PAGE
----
Despite the unbalanced offer, Museum Arnhem can count on a large influx of visitors since the reopening. Some of it undoubtedly stems from solidarity with the museum that was closed for so long. Another part is curious about the result of those five years of renovation. Benthem Crouwel Architects mainly 'cleaned up' the building. Due to small extensions and interventions, it was cluttered, and the logic of the routing was lost. It is now completely back, and a new wing has been added, giving the museum an additional 550 square meters, divided over four exhibition halls and two public spaces.

A relatively small reception hall opens directly onto the impressive dome hall, the heart of the gentlemen's club that was originally housed in this building. Now it houses the restaurant and the modest museum shop, where books such as Seeing Gender and The New Woman still remind us of Brandt Corstius. From the dome hall you can turn left or right to the exhibitions or straight ahead to the sculpture garden, to which a Mickey Mouse-like figure by Monika Dahlberg has been added in honour of the reopening.

The garden invites you to take a stroll around the building, where the interventions of Benthem Crouwel are really visible. The extension, which is dark and angular, contrasts in a pleasant way with the old, which is white and round.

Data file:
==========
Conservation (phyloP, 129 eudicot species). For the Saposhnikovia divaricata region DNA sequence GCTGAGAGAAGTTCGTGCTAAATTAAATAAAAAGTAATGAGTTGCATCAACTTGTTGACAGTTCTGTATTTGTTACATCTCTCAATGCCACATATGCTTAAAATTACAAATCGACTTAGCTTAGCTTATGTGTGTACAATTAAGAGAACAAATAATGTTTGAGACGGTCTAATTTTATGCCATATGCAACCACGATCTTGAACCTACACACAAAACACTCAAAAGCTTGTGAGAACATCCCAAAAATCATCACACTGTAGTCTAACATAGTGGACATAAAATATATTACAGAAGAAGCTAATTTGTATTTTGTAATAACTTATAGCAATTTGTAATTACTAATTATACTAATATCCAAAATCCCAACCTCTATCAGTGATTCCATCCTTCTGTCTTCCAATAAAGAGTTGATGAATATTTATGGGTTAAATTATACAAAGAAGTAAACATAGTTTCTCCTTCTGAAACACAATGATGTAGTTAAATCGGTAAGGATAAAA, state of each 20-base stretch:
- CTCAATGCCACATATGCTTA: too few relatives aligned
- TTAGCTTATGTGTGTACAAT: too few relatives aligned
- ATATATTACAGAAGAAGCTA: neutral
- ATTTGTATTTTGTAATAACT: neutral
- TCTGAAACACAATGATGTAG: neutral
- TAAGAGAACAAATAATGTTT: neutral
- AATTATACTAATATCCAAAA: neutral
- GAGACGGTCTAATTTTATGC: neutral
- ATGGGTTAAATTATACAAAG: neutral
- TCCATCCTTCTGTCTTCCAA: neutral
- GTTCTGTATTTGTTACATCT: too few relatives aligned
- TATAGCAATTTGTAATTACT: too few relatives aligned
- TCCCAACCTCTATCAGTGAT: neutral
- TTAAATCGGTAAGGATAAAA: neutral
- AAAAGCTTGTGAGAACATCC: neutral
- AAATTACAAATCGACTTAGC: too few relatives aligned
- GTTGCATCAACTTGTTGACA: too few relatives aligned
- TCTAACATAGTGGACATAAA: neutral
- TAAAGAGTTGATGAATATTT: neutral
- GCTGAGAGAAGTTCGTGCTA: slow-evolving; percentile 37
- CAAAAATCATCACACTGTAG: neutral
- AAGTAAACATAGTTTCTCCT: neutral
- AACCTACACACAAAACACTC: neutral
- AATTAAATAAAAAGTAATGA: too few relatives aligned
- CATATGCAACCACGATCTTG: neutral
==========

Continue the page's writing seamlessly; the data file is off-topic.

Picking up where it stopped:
On the façade of the new wing, 82,000 ceramic tiles have been installed, which shimmer slightly in the sun. Their colours range from ice blue to soft earth tones: a reference to the glacier that formed the moraine here millions of years ago on which the museum stands. That location is the unique selling point of Museum Arnhem. The view alone over the Lower Rhine and the beautiful old trees, which are framed by the huge window at the rear, make a visit worthwhile.

The fact that Museum Arnhem is actually better on the outside than on the inside is more the fault of the occupants than the architects. They have deliberately reduced the size of the halls that were already not very large to begin with by inserting diagonal walls, giving the whole interior a claustrophobic feel. Text panels sometimes hang desperately close to works. And paintings are sometimes crammed so close together that they can hardly be viewed individually.

It is as if the curators of Museum Arnhem have not yet fully got the hang of the scale of their reopened building. It is to be hoped that they will learn by doing and better organize subsequent exhibitions. Its own collection offers plenty of opportunities to make interesting and relevant presentations – preferably with a little more Brandt Corstius and a little less Janssen.

website Museum Arnhem